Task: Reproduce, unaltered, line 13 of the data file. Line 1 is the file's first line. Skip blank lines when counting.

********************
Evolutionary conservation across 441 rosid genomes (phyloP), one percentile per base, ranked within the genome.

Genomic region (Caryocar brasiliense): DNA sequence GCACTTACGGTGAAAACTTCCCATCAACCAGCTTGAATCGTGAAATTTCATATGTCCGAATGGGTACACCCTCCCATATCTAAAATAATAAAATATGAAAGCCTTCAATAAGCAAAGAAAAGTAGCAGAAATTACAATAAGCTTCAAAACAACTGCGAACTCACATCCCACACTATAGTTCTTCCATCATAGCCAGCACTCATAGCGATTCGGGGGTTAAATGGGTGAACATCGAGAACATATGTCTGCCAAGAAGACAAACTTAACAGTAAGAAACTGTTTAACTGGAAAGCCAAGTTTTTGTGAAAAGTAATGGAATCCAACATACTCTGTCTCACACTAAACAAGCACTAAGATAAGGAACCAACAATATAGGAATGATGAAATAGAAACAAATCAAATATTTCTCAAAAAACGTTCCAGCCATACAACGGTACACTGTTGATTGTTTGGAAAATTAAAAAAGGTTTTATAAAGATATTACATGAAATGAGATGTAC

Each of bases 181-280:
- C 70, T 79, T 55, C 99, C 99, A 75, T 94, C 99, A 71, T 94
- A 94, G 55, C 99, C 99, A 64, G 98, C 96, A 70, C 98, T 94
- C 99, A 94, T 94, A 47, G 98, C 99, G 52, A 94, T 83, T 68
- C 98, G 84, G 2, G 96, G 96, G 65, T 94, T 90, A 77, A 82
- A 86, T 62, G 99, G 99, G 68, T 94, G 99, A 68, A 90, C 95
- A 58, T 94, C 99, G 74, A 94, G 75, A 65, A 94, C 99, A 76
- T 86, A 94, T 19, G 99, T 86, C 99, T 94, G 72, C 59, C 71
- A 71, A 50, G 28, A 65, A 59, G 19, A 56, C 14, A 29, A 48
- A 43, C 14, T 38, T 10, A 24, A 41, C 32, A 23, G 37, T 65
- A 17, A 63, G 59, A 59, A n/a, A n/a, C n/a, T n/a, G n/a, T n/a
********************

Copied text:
- A 17, A 63, G 59, A 59, A n/a, A n/a, C n/a, T n/a, G n/a, T n/a